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In a widely anticipated move, FDA has significantly increased the frequency of inspections of vapor manufacturing and retail facilities over the past few weeks, with some inspections spanning two days. We have received reports from vapor businesses across the country that they are receiving unannounced visits from FDA investigators conducting biannual inspections pursuant to Sections 704 and 905 of the Food, Drug, and Cosmetic Act as amended by the Tobacco Control Act. Under the Act, FDA is required to inspect every tobacco manufacturing facility at least once every two years. FDA uses a broad definition of manufacturing – repacking and relabeling are considered manufacturing acts and retailers that mix e-liquids for consumer sale are considered manufacturers.

During the course of their inspection, FDA investigators have requested product samples, labeling and invoices for raw materials, and labeling and invoices for finished goods. We understand that inspections have included both production (cleanroom) and non-production areas and have made use of photography and recordings. FDA appears also to be doing a lot of “fact finding” – learning as much as they can about the industry and how these products are manufactured and distributed, potentially for use in the development of future guidance documents and rulemakings.

We have also received reports of inspectors visiting vapor businesses from other agencies, including the Federal Aviation Administration (FAA), federal and state Environmental Protection Agencies (EPA), as well as state inspectors (e.g., California Department of Tax and Fee Administration).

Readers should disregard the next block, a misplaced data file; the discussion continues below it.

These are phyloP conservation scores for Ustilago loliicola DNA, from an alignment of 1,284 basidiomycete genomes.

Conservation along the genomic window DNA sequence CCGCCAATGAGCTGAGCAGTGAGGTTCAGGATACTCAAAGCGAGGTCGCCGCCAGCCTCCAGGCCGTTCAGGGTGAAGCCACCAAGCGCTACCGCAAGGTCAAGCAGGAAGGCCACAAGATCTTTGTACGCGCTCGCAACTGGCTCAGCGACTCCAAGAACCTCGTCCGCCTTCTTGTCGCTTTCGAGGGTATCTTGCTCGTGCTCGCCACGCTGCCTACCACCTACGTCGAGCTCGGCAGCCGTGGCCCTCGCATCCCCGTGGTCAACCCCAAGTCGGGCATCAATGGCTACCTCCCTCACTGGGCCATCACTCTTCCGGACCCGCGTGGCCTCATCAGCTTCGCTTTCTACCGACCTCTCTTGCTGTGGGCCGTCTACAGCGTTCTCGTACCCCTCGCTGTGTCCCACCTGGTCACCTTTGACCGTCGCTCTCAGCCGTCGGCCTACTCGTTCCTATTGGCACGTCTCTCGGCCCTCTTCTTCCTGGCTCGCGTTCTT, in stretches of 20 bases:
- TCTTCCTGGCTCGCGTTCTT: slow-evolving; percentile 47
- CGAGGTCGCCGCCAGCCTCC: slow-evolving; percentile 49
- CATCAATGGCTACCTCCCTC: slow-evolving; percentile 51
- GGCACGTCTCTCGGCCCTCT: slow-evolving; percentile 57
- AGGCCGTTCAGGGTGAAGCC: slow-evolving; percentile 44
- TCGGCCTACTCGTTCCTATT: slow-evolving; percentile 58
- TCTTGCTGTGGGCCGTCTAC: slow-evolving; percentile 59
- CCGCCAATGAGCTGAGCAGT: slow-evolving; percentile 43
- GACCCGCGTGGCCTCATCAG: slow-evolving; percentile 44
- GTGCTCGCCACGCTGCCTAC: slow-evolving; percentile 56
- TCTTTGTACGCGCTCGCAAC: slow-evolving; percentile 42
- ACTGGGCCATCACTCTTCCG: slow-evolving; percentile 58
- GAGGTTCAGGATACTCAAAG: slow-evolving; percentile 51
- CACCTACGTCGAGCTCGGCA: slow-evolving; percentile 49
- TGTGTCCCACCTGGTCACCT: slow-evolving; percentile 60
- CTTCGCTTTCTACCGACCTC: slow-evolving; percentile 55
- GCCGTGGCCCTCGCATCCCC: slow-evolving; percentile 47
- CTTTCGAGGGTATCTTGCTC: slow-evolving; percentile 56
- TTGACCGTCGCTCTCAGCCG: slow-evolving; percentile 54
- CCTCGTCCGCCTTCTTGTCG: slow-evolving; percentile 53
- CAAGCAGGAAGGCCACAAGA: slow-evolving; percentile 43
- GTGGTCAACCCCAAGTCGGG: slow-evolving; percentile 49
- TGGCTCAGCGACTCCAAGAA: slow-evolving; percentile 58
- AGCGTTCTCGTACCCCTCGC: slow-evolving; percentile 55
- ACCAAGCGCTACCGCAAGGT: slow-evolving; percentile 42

As FDA continues to visit facilities across the country, it is critical that manufacturers, including retailer-manufacturers, understand the types of information that they are required to provide to the Agency upon request, as well as the type of that information that can or should be withheld. Similarly, Companies should understand the scope of authority that an FDA Investigator has in asking for specific product details. Vapor product manufacturers should fully prepare for their impending inspection now, so that they can demonstrate a high-degree of confidence when FDA arrives. Critically, and as third-party consultants begin to enter the Good Manufacturing Practice (GMP) space, manufacturers and retailer-manufacturers should ensure that the guidance they receive from outside counsel is accurate and based on experience in sound science and law and is protected from disclosure to FDA by attorney-client privilege.

Audit and Inspection Program Completes Coast-to-Coast Site Visits in First Half of 2018

Keller and Heckman’s Audit and Inspection Program (AIP) provides companies that are involved in any aspect of the tobacco or vapor product supply chain with assurance that their facilities are operating in accordance with FDA requirements. AIP Program attorneys have completed audits from Florida to California since the Program first began in early 2018, and feedback has been overwhelmingly positive:

Having your team run a thorough inspection was extremely helpful in preparing us for a “real” FDA inspection. The knowledge and insight you guys were able to provide my “Team Awesome” will certainly help us navigate through the regulations and future inspections. During this interesting time for the industry, and as a responsible manufacturer, we must do everything possible to ensure we are going above and beyond what potential GMP’s may be down the road to keep consumers and the industry’s reputation safe.

As “cool” as some people think it is to be a manufacturer in the vape industry, it’s not to be taken lightly. We try to do everything possible to provide our consumers and retailers with top quality products that are manufactured in a clean and safe environment. Having your team come in to review our facility and manufacturing practices gives us confidence that we are doing exactly what we have set out to accomplish!

The AIP Program includes both audit and training components from attorneys experienced in tobacco and vapor law, inspections, and good manufacturing practices, and addresses a broad range of inspection activities, including: recordkeeping, product labeling, product samples, requests for video/audio/photographic recordings, standard operating procedures, cleanliness and sanitation, inventory control, and personnel interviews.

Audits by the AIP Program staff are covered by attorney-client privilege and attorney work-product privilege.